Car sales short of target

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The Independent Online
PRIVATE buyers deserted the new car market last month, causing sales to fall far short of the 500,000 some manufacturers had hoped for, writes Mary Fagan.

Sales of new cars rose 2.81 per cent year-on-year to 452,566, also well short of an official industry forecast of 475,000, after an 18 per cent rise in August last year.

The Society of Motor Manufacturers and Traders said sales to private buyers fell 4.4 per cent in spite of extensive marketing. The fall is worrying because a 1 per cent drop in July new car sales was thought to have been caused by private buyers holding back for 'M'-registered cars.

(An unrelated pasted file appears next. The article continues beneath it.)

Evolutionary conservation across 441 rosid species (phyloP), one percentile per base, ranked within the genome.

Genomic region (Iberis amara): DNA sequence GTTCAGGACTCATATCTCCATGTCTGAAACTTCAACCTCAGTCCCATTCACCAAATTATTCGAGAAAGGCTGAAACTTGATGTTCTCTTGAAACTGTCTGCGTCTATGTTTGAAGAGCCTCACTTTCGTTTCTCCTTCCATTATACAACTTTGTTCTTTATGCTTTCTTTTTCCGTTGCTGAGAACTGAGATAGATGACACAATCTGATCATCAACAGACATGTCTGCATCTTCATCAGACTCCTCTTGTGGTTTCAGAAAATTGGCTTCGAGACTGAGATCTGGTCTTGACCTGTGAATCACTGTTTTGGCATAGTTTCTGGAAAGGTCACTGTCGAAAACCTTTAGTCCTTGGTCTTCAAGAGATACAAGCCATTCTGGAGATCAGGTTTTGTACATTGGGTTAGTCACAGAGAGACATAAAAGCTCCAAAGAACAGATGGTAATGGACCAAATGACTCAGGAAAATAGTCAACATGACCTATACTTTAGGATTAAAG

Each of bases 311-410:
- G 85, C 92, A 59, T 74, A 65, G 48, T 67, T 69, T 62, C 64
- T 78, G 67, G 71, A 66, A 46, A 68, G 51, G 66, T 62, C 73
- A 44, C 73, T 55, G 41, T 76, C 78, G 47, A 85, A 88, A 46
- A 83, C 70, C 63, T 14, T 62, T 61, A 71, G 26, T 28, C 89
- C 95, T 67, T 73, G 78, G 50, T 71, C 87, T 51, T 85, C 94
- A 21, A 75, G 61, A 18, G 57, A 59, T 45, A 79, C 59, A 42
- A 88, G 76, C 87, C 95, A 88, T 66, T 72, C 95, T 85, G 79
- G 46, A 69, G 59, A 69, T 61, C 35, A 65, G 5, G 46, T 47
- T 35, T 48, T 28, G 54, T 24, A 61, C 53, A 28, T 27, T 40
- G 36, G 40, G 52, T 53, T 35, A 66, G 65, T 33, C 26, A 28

The small rise in August sales was fuelled by a sharp increase in fleet car sales, up 18.2 per cent in the month and 16.1 per cent in the year so far compared with the same period of 1993.

Ernie Thompson, chief executive of the SMMT, said: 'Clearly, the significant growth we have seen this year has faltered in August. In particular, the underlying confidence of many private customers remains fragile. There was no customary second wave of demand in the second half of August as comment on a probable rise in interest rates became more persistent.'

The Retail Motor Industry Federation said the disappointing sales reflected concern about the extent and duration of the economic recovery.

It urged the Government and opposition parties to reassure consumers so that industry efforts to stimulate the market were not thwarted.

Separately, the SMMT said sales of commercial vehicles grew almost 20 per cent in August to 37,259 and 16.28 per cent in the year so far.